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Inspection Summary

Overall summary & rating


Updated 31 August 2018

This inspection took place on 8 August 2018 and was unannounced. Following our inspection visit to the home we spoke with relatives and other professionals on 10 and 14 August 2018.

At our last inspection in August 2017 we rated the service as Requires Improvement and found breaches of regulations 12 and 17. The breaches concerned the safe administration of people’s medicines and the effectiveness of the provider’s quality monitoring system.

Following the last inspection, we asked the provider to complete an action plan to show what they would do and by when to improve the key questions safe and effective to at least good. We found improvements had been made to return the service to a rating of good.

Leazes Hall is a ‘care home’. People in care homes receive accommodation and nursing or personal care as single package under one contractual agreement. CQC regulates both the premises and the care provided, and both were looked at during this inspection. The home can accommodate up to 48 people in one adapted building. At the time of our inspection 44 people were using the service including people with dementia and learning disabilities.

The care service had developed in line with the values that underpin the CQC guidance, 'Registering the Right Support' and other best practice guidance for people with learning disabilities. These values include choice, promotion of independence and inclusion.

There was a registered manager in post. A registered manager is a person who has registered with the Care Quality Commission to manage the service. Like registered providers, they are ‘registered persons’. Registered persons have legal responsibility for meeting the requirements in the Health and Social Care Act 2008 and associated Regulations about how the service is run.

Staff were assessed as competent before administering people’s medicines in a safe manner. We found the administration of people’s medicines complied with the guidance issued by National Institute of Health and Care Excellence.

Pre-employment recruitment checks were carried out by the service before staff began working in the home. When a new member of staff began to work in the home they were supported through an induction period, training and supervision. Staff training included how to safeguard vulnerable adults and staff knew how to do this.

The registered manager monitored the staffing levels to ensure the service could meet people’s needs. We found there was enough staff on duty.

Cleaning was on-going during our inspection to reduce the risk of cross infection. We found the home including people’s bedrooms and communal areas were clean and tidy.

Checks were carried out on a regular basis including fire safety to ensure people lived in a safe environment. People had individual emergency plans in place to help if emergency services evacuated people from the building. Adaptations had been made to the environment to support people living with dementia and promote their independence.

Personal risks had been assessed by the staff and actions taken to reduce risks such as falls. The registered manager reviewed in detail accidents and incidents which occurred in the home to see if they could be prevented.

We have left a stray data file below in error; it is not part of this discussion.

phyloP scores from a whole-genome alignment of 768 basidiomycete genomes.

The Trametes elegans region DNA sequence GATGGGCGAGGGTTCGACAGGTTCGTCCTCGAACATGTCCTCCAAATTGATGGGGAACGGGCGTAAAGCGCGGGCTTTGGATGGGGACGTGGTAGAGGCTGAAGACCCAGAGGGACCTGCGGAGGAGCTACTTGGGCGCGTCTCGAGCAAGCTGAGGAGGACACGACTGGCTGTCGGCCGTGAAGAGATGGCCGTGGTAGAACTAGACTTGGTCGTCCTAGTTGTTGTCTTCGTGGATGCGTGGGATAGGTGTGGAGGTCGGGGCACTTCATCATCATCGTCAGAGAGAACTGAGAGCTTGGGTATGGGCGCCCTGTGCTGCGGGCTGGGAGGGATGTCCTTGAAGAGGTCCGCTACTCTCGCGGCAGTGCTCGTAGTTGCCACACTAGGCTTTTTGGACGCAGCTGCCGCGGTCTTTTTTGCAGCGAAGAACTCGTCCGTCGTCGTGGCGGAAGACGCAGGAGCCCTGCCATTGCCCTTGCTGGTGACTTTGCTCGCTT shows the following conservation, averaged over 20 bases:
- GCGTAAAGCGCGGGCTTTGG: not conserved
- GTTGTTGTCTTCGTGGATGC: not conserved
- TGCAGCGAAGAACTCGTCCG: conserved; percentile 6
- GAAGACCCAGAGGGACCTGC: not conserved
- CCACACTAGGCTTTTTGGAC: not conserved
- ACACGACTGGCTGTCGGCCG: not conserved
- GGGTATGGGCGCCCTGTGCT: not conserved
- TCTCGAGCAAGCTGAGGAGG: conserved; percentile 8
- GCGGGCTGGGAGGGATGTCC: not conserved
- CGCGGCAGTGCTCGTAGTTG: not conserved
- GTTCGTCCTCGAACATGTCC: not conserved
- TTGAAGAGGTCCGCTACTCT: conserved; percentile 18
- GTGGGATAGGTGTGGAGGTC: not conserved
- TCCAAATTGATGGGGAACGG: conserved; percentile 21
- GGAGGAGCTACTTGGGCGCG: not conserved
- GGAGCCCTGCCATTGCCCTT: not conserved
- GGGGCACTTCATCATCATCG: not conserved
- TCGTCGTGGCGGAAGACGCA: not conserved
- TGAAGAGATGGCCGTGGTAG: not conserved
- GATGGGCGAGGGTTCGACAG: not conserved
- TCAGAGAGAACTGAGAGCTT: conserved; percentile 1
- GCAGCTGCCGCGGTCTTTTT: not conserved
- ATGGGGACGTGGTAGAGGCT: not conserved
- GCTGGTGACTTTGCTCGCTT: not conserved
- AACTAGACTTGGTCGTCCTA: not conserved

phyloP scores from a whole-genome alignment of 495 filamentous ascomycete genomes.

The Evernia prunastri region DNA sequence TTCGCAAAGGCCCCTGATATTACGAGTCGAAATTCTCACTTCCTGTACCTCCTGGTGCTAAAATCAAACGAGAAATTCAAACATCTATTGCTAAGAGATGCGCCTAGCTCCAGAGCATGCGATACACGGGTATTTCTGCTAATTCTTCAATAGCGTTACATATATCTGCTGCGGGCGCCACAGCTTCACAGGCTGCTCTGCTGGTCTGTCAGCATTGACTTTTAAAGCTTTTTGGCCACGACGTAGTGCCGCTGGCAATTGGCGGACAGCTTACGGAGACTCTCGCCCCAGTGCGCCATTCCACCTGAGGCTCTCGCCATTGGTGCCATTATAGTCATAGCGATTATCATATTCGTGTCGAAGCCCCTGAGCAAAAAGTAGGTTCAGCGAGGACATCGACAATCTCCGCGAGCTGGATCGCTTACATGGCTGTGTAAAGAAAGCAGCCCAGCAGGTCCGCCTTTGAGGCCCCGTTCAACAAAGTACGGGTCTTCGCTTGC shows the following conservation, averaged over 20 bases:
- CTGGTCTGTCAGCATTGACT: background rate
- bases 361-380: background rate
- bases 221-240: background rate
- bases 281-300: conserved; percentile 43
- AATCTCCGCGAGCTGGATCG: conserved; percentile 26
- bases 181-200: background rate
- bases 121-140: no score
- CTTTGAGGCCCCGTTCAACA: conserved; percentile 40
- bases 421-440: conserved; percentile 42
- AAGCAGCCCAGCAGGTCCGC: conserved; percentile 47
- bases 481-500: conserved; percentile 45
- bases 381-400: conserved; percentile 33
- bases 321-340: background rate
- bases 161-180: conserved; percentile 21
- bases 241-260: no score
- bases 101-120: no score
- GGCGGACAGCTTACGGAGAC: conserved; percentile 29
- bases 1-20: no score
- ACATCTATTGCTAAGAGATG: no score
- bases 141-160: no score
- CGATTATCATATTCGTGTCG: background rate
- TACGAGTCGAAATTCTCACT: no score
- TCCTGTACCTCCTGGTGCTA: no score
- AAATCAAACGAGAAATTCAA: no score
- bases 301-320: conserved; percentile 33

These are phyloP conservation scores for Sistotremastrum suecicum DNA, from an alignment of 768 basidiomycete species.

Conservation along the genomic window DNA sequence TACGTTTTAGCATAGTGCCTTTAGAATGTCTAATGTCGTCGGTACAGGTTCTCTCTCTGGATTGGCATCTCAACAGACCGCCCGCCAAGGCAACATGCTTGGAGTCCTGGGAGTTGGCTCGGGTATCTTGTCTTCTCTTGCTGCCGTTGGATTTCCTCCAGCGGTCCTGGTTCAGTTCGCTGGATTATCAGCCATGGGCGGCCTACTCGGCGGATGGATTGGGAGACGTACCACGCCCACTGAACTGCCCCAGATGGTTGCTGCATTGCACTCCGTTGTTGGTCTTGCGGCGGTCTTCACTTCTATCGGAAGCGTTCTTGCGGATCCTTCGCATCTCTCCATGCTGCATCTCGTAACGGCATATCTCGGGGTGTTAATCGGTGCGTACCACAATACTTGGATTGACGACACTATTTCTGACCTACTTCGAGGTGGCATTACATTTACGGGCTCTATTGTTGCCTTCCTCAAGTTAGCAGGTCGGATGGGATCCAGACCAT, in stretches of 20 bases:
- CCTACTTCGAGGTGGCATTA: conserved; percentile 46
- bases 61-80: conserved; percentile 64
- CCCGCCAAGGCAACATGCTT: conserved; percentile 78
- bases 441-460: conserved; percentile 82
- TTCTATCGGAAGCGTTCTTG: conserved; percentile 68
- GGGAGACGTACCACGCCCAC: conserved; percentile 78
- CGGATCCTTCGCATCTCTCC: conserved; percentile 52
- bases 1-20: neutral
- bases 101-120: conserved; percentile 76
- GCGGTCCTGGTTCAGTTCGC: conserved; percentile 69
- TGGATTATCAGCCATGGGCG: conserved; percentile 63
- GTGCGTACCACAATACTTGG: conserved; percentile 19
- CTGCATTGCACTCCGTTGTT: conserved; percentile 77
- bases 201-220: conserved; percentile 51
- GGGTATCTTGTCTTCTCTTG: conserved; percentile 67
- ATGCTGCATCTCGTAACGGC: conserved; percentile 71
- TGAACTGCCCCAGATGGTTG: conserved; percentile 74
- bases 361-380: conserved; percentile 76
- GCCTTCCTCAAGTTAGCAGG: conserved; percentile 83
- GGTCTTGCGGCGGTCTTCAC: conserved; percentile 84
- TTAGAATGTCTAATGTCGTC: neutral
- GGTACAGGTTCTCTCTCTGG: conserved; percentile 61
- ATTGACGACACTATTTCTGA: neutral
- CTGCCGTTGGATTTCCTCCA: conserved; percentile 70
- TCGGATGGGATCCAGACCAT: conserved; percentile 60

Kitchen staff were aware of people’s dietary needs and prepared fluids and nutrition accordingly. We found the food was well-presented.

People were supported to have maximum choice and control of their lives and staff supported them in the least restrictive way possible; the policies and systems in the service supported this practice.

Relatives were complimentary about the caring nature of the staff. Staff spoke to people in kind tones and respected their dignity and privacy. Care professionals who visited the home told us staff provided support when they visited and made sure people’s privacy was protected.

Activities were provided by the service. People were able supported to carry out activities of their choosing. These included outings, animal care

Inspection areas



Updated 31 August 2018

People�s medicines were administered in a safe manner by staff who were trained to do so.

Cleaning was carried out during our inspection. We found the home was clean and tidy.

Regular checks including fire prevention checks were carried out on the building and its contents to ensure people lived in a safe environment.



Updated 31 August 2018

Staff were trained and supported to carry out their roles. New staff underwent an induction to the service.

The service involved other healthcare professionals and took their advice to help meet people�s needs

Kitchen staff were aware of people�s dietary requirements and provided food and fluids to meet people�s individual needs.



Updated 31 August 2018

People, their relatives and other care professionals described staff to us as kind and caring.

People�s dignity and privacy were respected.

Relatives were able to be involved in the care of their family members through discussion with the staff. The registered manager provided a monthly newsletter.



Updated 31 August 2018

People�s needs were assessed and their care plans contained person-centred information.

The provider had a complaints process in place. Information was provided to people about on to make a complaint.

A range of activities was provided in the home to meet differing needs and preferences.



Updated 31 August 2018

Effective audit systems were in place to monitor the service and make improvements.

Surveys were carried out to measure the quality of the home. Responses to the latest survey were largely positive.

Relatives spoke with us about the registered manager welcoming them into the home and addressing any concerns they raised in a prompt manner.